Like many instructors, I include a lecture in my climate change courses responding to the primary arguments of skeptics. One of the most frequently advanced arguments is that observed temperature increases are merely part and parcel of natural climatic variability. A recent study in the journal Nature Geoscience would be an excellent student reading for such a module. The study, which focuses on the Earth’s energy balance to tease out the respective contribution of anthropogenic and natural factors to current and projected warming, employed a massive ensemble of the Bern2.5D climate model. It reinforces the findings of optimal fingerprinting attribution studies that has also found natural variability to be a minor factor in warming trends. Among the key findings in this study:
- Simulated mean temperature increases from the model were 0.82C from 2000-2009 compared to 1850-1859, similar to the observed value of 0.79C.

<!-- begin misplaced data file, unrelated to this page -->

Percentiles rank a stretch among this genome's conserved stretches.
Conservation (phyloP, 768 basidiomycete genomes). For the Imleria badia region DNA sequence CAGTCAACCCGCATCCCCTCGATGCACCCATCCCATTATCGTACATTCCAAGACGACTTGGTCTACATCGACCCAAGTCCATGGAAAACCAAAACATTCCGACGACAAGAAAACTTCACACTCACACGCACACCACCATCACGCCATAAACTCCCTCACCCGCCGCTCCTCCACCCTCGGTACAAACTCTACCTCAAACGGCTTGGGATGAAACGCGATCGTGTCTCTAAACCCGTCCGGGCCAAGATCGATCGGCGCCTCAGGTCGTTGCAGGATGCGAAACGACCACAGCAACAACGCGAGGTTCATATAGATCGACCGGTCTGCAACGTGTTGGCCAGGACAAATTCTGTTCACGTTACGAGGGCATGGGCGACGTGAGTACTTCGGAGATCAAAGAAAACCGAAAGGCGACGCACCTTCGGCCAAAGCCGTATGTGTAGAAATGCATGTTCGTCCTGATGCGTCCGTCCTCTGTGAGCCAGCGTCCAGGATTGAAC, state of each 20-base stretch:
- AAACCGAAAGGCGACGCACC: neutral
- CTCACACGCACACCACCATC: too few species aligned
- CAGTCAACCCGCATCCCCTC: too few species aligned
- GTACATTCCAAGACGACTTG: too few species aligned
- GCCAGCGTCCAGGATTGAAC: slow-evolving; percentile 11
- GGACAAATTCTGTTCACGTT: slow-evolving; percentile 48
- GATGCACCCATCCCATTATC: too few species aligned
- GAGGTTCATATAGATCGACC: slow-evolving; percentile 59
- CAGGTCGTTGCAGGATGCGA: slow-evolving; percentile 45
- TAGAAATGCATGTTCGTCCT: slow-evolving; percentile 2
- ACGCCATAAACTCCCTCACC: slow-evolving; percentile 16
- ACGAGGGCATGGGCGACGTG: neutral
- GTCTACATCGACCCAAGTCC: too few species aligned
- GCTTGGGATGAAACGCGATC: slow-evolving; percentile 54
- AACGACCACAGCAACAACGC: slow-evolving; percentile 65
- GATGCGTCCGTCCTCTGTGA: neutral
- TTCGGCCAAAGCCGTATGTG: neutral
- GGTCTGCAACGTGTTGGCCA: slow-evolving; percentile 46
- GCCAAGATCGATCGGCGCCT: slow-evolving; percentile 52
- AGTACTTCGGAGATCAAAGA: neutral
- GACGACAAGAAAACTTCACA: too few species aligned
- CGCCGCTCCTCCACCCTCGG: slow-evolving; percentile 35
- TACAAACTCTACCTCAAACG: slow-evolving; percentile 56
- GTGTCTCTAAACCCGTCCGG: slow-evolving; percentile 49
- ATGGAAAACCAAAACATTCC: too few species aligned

- Greenhouse gases contributed 1.31C to the increase, or 159% of the total warming;
- The cooling effect of aerosol forcing is approximate -0.85C;
- Warming associated with tropospheric ozone and solar variability are of similar size, approximately 0.2C
- The individual contributions to warming since the 1950s break down to 085C from greenhouse gases or 166%, with net cooling from direct and indirect aerosol forcing of -0.45C, offsetting 44% of greenhouse induced warming.
- It is “extremely likely” that at least 74% of observed warming sicne 1950 by caused by radiative forcing, with less than 26% attributable to “unforced internal variability;”
- Under the SRES A2 scenario developed by the IPCC, the study concludes that projected temperature increases of 1.29C by 2050 from 2000 will be “almost entirely due to increase greenhouse gas forcing;”
- The findings of this study are also consistent with temperature reconstructions over the previous 1000 years, which found relatively small temperatures variations primarily attributable to solar and volcanic forcing;
- Warming induced by carbon dioxide will persist for at least 1000 years because of slow ocean carbon uptake, mandating a focus on carbon dioxide mitigation in climate change policy.